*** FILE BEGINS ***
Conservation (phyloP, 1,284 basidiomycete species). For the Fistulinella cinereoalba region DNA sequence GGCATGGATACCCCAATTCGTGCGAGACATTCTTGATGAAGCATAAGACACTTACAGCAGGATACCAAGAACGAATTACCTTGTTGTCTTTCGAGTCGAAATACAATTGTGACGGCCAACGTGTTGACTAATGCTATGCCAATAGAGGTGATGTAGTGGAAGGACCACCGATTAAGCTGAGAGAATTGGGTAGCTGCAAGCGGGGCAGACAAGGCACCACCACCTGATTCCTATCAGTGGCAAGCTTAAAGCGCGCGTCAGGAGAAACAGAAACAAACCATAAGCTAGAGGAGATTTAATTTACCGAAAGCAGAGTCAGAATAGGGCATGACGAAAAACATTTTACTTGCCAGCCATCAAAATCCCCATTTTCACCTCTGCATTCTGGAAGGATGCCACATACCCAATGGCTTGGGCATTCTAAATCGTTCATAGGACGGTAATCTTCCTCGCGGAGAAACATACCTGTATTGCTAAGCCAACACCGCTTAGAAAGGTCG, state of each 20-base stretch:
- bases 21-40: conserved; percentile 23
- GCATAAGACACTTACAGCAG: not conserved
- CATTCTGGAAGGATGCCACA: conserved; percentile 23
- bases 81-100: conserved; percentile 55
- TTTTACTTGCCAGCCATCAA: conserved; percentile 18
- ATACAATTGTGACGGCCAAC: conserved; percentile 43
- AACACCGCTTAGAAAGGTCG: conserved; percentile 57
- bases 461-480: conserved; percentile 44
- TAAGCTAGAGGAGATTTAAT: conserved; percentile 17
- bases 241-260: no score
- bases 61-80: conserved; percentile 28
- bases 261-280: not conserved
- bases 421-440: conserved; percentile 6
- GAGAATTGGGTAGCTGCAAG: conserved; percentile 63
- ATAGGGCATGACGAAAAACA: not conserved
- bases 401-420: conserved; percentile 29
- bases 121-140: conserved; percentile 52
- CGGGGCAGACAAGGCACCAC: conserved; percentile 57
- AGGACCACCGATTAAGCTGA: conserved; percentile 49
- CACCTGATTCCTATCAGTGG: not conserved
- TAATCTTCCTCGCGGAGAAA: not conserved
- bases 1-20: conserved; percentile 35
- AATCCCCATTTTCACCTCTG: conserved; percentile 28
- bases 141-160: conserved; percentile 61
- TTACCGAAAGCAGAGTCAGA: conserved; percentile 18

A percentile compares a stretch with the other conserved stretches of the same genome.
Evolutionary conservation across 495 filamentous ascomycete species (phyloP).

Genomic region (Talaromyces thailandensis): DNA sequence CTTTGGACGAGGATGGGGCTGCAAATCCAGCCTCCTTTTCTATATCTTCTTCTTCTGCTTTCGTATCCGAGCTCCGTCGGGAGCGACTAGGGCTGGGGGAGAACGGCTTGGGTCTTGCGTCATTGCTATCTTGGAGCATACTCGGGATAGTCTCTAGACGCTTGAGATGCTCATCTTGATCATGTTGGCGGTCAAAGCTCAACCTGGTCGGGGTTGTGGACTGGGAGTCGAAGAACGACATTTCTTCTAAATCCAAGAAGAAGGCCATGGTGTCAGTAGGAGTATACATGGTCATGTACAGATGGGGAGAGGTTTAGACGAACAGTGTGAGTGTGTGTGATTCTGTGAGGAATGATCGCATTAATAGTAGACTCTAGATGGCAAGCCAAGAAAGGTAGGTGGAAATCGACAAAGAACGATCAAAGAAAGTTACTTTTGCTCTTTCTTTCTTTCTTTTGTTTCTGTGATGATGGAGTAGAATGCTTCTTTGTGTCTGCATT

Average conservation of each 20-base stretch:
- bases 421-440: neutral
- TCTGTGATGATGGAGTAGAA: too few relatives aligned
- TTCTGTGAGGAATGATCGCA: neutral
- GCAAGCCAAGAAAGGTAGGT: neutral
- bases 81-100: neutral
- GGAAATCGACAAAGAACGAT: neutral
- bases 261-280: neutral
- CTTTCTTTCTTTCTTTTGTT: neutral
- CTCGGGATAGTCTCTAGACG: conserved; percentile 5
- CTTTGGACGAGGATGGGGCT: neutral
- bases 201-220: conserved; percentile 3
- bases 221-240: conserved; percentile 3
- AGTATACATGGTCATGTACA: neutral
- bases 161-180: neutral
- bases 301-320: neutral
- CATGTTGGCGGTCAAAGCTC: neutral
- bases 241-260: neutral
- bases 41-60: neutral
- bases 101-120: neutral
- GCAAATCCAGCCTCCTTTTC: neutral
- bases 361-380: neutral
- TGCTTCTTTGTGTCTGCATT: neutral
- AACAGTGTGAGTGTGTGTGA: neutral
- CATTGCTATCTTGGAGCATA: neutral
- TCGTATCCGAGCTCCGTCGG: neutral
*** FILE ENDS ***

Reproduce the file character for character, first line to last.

Conservation (phyloP, 1,284 basidiomycete species). For the Fistulinella cinereoalba region DNA sequence GGCATGGATACCCCAATTCGTGCGAGACATTCTTGATGAAGCATAAGACACTTACAGCAGGATACCAAGAACGAATTACCTTGTTGTCTTTCGAGTCGAAATACAATTGTGACGGCCAACGTGTTGACTAATGCTATGCCAATAGAGGTGATGTAGTGGAAGGACCACCGATTAAGCTGAGAGAATTGGGTAGCTGCAAGCGGGGCAGACAAGGCACCACCACCTGATTCCTATCAGTGGCAAGCTTAAAGCGCGCGTCAGGAGAAACAGAAACAAACCATAAGCTAGAGGAGATTTAATTTACCGAAAGCAGAGTCAGAATAGGGCATGACGAAAAACATTTTACTTGCCAGCCATCAAAATCCCCATTTTCACCTCTGCATTCTGGAAGGATGCCACATACCCAATGGCTTGGGCATTCTAAATCGTTCATAGGACGGTAATCTTCCTCGCGGAGAAACATACCTGTATTGCTAAGCCAACACCGCTTAGAAAGGTCG, state of each 20-base stretch:
- bases 21-40: conserved; percentile 23
- GCATAAGACACTTACAGCAG: not conserved
- CATTCTGGAAGGATGCCACA: conserved; percentile 23
- bases 81-100: conserved; percentile 55
- TTTTACTTGCCAGCCATCAA: conserved; percentile 18
- ATACAATTGTGACGGCCAAC: conserved; percentile 43
- AACACCGCTTAGAAAGGTCG: conserved; percentile 57
- bases 461-480: conserved; percentile 44
- TAAGCTAGAGGAGATTTAAT: conserved; percentile 17
- bases 241-260: no score
- bases 61-80: conserved; percentile 28
- bases 261-280: not conserved
- bases 421-440: conserved; percentile 6
- GAGAATTGGGTAGCTGCAAG: conserved; percentile 63
- ATAGGGCATGACGAAAAACA: not conserved
- bases 401-420: conserved; percentile 29
- bases 121-140: conserved; percentile 52
- CGGGGCAGACAAGGCACCAC: conserved; percentile 57
- AGGACCACCGATTAAGCTGA: conserved; percentile 49
- CACCTGATTCCTATCAGTGG: not conserved
- TAATCTTCCTCGCGGAGAAA: not conserved
- bases 1-20: conserved; percentile 35
- AATCCCCATTTTCACCTCTG: conserved; percentile 28
- bases 141-160: conserved; percentile 61
- TTACCGAAAGCAGAGTCAGA: conserved; percentile 18

A percentile compares a stretch with the other conserved stretches of the same genome.
Evolutionary conservation across 495 filamentous ascomycete species (phyloP).

Genomic region (Talaromyces thailandensis): DNA sequence CTTTGGACGAGGATGGGGCTGCAAATCCAGCCTCCTTTTCTATATCTTCTTCTTCTGCTTTCGTATCCGAGCTCCGTCGGGAGCGACTAGGGCTGGGGGAGAACGGCTTGGGTCTTGCGTCATTGCTATCTTGGAGCATACTCGGGATAGTCTCTAGACGCTTGAGATGCTCATCTTGATCATGTTGGCGGTCAAAGCTCAACCTGGTCGGGGTTGTGGACTGGGAGTCGAAGAACGACATTTCTTCTAAATCCAAGAAGAAGGCCATGGTGTCAGTAGGAGTATACATGGTCATGTACAGATGGGGAGAGGTTTAGACGAACAGTGTGAGTGTGTGTGATTCTGTGAGGAATGATCGCATTAATAGTAGACTCTAGATGGCAAGCCAAGAAAGGTAGGTGGAAATCGACAAAGAACGATCAAAGAAAGTTACTTTTGCTCTTTCTTTCTTTCTTTTGTTTCTGTGATGATGGAGTAGAATGCTTCTTTGTGTCTGCATT

Average conservation of each 20-base stretch:
- bases 421-440: neutral
- TCTGTGATGATGGAGTAGAA: too few relatives aligned
- TTCTGTGAGGAATGATCGCA: neutral
- GCAAGCCAAGAAAGGTAGGT: neutral
- bases 81-100: neutral
- GGAAATCGACAAAGAACGAT: neutral
- bases 261-280: neutral
- CTTTCTTTCTTTCTTTTGTT: neutral
- CTCGGGATAGTCTCTAGACG: conserved; percentile 5
- CTTTGGACGAGGATGGGGCT: neutral
- bases 201-220: conserved; percentile 3
- bases 221-240: conserved; percentile 3
- AGTATACATGGTCATGTACA: neutral
- bases 161-180: neutral
- bases 301-320: neutral
- CATGTTGGCGGTCAAAGCTC: neutral
- bases 241-260: neutral
- bases 41-60: neutral
- bases 101-120: neutral
- GCAAATCCAGCCTCCTTTTC: neutral
- bases 361-380: neutral
- TGCTTCTTTGTGTCTGCATT: neutral
- AACAGTGTGAGTGTGTGTGA: neutral
- CATTGCTATCTTGGAGCATA: neutral
- TCGTATCCGAGCTCCGTCGG: neutral